Treating for Enterococci (Source: Water & Wastes Digest)
By Paul Wood
The city of Corpus Christi Greenwood Wastewater Treatment Plant (WWTP) uses ultraviolet (UV) light for disinfecting its effluent discharge. Originally permitted for E. coli, the parameter was changed when Texas aligned its discharge parameters to the U.S. EPA discharge criteria. Facilities with ocean or brackish water discharges now use enterococci as the indicator organism for effluent disinfection status.
A new UV disinfection system was required at the Greenwood WWTP due to repeated flooding of the existing UV facility and difficulty in consistently meeting the enterococci limits where it had previously consistently met its previous E. coli discharge limits.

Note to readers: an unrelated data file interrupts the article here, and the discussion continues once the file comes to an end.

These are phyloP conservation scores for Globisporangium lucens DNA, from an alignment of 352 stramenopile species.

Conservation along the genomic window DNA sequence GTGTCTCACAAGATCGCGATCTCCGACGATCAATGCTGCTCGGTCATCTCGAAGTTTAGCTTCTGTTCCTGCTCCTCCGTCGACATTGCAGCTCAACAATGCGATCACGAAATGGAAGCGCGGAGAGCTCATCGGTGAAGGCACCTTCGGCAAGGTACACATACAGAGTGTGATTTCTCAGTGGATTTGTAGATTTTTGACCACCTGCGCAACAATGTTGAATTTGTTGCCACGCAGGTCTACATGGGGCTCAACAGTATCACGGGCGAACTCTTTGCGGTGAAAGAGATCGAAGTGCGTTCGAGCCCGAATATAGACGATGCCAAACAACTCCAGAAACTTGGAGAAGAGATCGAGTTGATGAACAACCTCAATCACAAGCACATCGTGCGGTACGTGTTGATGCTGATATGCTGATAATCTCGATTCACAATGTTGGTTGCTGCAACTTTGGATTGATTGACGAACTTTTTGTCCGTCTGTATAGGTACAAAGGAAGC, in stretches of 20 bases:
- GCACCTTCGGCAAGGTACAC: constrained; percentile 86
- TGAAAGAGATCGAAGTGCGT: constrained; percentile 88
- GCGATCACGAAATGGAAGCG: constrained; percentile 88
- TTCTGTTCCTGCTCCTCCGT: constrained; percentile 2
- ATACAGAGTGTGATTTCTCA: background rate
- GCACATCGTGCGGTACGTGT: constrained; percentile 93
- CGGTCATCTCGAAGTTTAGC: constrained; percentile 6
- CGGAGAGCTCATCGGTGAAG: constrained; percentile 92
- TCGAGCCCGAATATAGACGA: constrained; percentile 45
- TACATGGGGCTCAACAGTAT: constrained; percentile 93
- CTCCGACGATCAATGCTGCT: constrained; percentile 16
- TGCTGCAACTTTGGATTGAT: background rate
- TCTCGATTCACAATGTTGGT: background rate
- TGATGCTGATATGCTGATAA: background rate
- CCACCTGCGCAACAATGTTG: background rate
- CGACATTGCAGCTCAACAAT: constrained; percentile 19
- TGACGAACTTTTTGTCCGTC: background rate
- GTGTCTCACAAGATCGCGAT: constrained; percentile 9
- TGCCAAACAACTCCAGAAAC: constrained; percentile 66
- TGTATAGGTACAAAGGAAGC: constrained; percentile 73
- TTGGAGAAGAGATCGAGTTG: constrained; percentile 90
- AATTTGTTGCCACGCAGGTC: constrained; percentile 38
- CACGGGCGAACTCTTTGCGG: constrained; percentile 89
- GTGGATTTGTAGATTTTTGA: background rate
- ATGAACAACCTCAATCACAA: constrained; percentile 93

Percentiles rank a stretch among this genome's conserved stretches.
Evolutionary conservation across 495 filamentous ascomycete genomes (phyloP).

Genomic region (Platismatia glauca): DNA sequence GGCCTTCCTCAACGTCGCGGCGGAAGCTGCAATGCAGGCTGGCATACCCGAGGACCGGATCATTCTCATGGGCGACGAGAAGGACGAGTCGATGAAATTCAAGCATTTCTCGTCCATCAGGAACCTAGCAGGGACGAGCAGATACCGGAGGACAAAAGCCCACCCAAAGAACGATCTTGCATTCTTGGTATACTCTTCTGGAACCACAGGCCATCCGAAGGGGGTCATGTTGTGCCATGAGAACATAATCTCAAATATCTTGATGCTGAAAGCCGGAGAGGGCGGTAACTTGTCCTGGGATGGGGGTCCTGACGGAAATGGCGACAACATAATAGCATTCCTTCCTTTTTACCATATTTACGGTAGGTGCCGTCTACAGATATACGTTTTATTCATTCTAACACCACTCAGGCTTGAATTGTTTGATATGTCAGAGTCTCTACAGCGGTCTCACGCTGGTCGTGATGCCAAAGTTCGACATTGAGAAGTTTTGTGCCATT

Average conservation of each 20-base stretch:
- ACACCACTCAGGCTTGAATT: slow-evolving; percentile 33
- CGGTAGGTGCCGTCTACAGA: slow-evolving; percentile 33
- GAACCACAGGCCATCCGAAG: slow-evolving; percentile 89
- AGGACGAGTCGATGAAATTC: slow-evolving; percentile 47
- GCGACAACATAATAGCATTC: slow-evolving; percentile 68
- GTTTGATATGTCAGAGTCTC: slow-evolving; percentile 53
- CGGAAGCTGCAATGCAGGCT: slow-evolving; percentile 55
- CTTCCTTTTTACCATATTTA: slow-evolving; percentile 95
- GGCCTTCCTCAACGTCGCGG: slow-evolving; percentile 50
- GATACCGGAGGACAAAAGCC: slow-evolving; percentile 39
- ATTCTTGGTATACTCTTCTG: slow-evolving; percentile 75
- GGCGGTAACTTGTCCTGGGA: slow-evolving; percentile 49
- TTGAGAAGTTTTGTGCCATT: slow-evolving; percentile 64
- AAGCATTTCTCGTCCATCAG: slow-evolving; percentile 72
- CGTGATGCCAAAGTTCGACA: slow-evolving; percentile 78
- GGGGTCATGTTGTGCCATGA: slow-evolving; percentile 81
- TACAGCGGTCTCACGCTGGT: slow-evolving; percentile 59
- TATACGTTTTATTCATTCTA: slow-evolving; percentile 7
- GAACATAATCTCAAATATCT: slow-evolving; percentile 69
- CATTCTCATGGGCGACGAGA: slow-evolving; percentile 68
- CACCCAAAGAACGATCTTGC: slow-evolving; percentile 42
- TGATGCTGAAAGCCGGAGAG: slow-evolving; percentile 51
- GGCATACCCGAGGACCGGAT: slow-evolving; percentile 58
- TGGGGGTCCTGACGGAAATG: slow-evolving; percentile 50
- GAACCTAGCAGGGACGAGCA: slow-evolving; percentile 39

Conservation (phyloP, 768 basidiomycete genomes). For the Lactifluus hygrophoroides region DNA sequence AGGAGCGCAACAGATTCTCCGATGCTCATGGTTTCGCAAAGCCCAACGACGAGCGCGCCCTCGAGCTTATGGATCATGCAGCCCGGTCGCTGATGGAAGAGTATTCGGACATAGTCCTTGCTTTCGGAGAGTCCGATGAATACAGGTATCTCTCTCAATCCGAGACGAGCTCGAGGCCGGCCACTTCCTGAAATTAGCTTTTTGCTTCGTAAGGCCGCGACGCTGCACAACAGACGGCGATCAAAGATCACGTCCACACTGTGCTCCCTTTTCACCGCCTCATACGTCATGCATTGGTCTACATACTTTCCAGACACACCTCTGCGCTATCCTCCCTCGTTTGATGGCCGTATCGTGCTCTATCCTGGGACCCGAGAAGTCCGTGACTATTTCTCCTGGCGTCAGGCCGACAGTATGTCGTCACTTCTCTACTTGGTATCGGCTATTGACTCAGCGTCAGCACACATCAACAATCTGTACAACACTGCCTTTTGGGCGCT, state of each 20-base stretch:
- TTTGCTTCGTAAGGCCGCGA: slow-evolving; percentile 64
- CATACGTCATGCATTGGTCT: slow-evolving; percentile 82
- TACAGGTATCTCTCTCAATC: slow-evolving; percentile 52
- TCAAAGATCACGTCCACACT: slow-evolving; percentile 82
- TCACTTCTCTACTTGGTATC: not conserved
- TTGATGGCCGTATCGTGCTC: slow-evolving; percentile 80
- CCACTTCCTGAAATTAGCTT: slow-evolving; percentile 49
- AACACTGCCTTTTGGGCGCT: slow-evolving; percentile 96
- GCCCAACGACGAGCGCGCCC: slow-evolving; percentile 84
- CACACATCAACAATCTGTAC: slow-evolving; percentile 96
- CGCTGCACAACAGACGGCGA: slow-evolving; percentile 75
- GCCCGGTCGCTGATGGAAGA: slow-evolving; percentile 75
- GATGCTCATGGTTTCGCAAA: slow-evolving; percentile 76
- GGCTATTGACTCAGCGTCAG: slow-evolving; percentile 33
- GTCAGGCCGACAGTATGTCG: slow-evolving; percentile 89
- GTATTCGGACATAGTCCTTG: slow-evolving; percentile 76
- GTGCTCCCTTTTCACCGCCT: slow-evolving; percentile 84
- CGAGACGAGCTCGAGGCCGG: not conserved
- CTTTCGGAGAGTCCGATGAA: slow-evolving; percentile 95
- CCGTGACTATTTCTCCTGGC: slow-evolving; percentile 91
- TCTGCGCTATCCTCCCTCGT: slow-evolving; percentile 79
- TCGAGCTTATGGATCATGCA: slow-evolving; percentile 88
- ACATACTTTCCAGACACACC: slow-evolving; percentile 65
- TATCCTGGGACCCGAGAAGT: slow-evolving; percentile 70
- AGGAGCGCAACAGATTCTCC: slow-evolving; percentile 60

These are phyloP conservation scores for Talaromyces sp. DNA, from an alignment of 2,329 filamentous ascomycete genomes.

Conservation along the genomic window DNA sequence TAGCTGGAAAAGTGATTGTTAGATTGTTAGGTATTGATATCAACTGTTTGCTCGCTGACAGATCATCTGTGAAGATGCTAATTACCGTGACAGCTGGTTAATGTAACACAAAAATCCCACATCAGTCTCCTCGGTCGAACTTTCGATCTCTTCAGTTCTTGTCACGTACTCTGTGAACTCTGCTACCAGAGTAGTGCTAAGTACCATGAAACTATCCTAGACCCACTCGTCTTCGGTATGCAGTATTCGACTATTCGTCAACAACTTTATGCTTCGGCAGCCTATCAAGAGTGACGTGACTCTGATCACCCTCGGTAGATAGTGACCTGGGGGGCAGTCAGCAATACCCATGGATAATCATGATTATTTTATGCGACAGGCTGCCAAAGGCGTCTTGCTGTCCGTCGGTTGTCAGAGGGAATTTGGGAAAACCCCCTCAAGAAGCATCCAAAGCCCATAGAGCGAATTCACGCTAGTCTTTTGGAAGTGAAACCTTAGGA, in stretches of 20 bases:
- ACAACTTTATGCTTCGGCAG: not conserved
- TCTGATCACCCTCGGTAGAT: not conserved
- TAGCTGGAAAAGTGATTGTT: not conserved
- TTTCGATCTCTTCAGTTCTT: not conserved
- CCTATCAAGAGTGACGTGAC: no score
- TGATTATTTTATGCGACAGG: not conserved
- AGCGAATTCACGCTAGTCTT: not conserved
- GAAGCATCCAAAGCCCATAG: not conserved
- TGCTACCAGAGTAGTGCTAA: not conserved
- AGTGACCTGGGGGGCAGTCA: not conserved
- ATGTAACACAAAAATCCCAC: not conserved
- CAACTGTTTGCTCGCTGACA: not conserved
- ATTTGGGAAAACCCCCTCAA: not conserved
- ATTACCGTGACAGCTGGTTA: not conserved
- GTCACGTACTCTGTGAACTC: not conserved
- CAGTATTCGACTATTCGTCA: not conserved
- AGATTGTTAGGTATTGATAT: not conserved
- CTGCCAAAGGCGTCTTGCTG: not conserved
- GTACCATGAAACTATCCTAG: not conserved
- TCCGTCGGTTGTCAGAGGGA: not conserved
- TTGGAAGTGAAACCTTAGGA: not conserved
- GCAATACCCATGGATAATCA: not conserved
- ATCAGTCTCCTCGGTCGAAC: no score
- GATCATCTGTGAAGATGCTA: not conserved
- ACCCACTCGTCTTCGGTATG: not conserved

In July 2015, the city contracted Lockwood, Andrews & Newnam Inc. (LAN), a national planning, engineering and program management firm, to prepare a preliminary engineering report detailing the differences in treating for E. coli versus enterococci, along with recommendations to ensure that a future UV installation would meet limits. These included higher applied dose requirements to inactivate enterococci and filtration prior to UV disinfection to ensure nominal particle size of suspended solids passing through the UV system so that UV exposure could be ensured. LAN subsequently was selected to prepare the final engineering documents for system construction.
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